#3 BoxTurtleLover

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Posted 03 October 2011 - 03:40 AM

First, have you had your turtle checked for parasites? Parasites can be a big cause of not gaining weight and lack of appetite. Secondly, your turtle is instinctively feeling the time of year in which it would slow down with the cooler temps, dig down some in soil or mulch if in the wild and come up and down as the temps fluctuate during the early fall months prior to totally going down and staying down to hibernate.

If you have not had your turtle checked for parasites and it turns out it does have parasites, do not hibernate until all parasites are eliminated which could take a few months or more depending on the type of parasite.


#4 center5150

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Posted 03 October 2011 - 09:46 AM

i havent had the turtle checked for parasites, she was eating, really well. any ideas on how i could block the hibernating instinct? everything ive read just talks about keeping the lights on and heat up. ive been meaning to get her checked but... good appetite and regular waste eliminations had me not very concerned about parasites. i want to keep her up this winter... ive never hibernated a turtle, and just didnt want to risk doing something wrong this year.
i was planning on trying to add another boxie at an upcoming reptile expo... maybe, figured id get them both tested while theyre separated.
oh and while i was misting the inclosure today... she probably did three laps around the table running from the sprayer. and to it at the stream at ranodm... but then after breakfast she was dug back in... its the activity then burrowing ... and i have 2 log hides and a cave for her in the table
im probably jsut worrying over nothing... the periods of activity confuse me when mixed with the burrowing head first.
the first winter is stressful

#5 center5150

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Posted 03 October 2011 - 09:49 AM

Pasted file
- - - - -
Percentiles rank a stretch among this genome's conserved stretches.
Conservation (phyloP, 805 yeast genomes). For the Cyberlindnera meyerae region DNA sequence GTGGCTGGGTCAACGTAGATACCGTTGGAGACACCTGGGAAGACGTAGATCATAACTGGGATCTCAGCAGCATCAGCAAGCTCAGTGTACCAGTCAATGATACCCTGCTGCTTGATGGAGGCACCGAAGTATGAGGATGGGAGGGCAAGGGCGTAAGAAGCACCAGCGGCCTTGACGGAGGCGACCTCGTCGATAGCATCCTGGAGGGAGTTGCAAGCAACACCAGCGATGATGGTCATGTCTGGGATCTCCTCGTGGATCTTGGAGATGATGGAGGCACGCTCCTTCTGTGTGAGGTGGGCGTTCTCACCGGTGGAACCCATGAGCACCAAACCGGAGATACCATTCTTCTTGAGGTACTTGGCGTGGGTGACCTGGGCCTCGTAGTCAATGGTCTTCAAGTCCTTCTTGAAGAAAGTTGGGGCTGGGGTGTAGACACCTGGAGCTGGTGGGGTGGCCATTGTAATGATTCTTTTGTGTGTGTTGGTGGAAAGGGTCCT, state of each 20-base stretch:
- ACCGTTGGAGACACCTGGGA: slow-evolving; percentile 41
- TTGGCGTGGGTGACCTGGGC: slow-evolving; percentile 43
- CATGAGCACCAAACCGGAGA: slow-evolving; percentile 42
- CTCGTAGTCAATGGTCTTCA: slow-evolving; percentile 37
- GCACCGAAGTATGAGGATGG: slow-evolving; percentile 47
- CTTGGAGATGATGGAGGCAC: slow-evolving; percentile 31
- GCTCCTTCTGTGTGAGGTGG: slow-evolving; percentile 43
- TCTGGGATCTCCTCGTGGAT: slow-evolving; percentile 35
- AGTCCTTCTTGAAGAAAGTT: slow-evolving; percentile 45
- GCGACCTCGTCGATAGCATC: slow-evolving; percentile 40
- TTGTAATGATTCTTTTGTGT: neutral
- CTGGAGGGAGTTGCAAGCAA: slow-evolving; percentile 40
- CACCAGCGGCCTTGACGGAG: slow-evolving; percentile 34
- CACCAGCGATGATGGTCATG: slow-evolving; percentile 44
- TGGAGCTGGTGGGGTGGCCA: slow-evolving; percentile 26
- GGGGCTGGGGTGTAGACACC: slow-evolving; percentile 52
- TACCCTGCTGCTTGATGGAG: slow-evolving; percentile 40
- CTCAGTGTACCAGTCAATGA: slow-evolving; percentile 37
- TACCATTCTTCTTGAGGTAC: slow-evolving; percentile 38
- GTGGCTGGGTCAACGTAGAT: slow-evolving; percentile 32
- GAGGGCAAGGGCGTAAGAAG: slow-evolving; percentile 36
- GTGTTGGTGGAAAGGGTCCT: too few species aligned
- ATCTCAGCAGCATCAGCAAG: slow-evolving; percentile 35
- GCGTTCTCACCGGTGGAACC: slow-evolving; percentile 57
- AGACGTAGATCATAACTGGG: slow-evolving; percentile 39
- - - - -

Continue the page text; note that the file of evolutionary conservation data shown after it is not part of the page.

i use to have mulch in my tank and my EBT would burrow around HEAD first, he would mess up his tank real bad, and the mutch would be everywhere so now im using something similar to reptile carpet, its pretty much a rubber mat on the bottom of his tank,and i take green leaves off of a bush outside and put them in his hut for bedding, he still digs around in them and sleeps in them, if yours is staying burrowed ALL the time and isnt eating, it MAY be trying to hybernate,or even though you seem to have a great set up, for some strange reason she might be getting cold somehow, if it comes down to it and you feel that it REALLY NEEDS TO EAT, force feeding an EBT is actually very easy, all you have to do is take a standard 1 1/2 inch safety pin and open it up and straiten it out but leave the little coil in it, if you want you can cut of the point (i left mine on) now pick up your turtle and grab one of its front legs and gently grab it and pull it out og the shell and hold it by its side(since its shoulder is out the turtle cant close its shell) now hold that leg very tight against its shell so you dont lose grip of it, have the food near-by, take the pin and put it in the side of its beak at a small upward angle, once its in the mouth,straiten it out and push slowly threw its mouth, and make the pin come out the other side of its beak,(you want it like a bar going across hits mouth, like horses have) now hold that in place or get someone else to, cuz the turtle will try to spit it out, put a small piece of food in the side of its mouth when it opens, then just pull the pin out the side slowly, once it has food in its mouth it cant help but taste it and eat it, then just set some of the same food in front of it , THIS IS JUST A SIMPLE WAY OF FORCE FEEDING YOUR TURTLE, THIS IS NOT MEANT TO HARM THE TURTLE IN ANY WAY, this should be your last option if it wont eat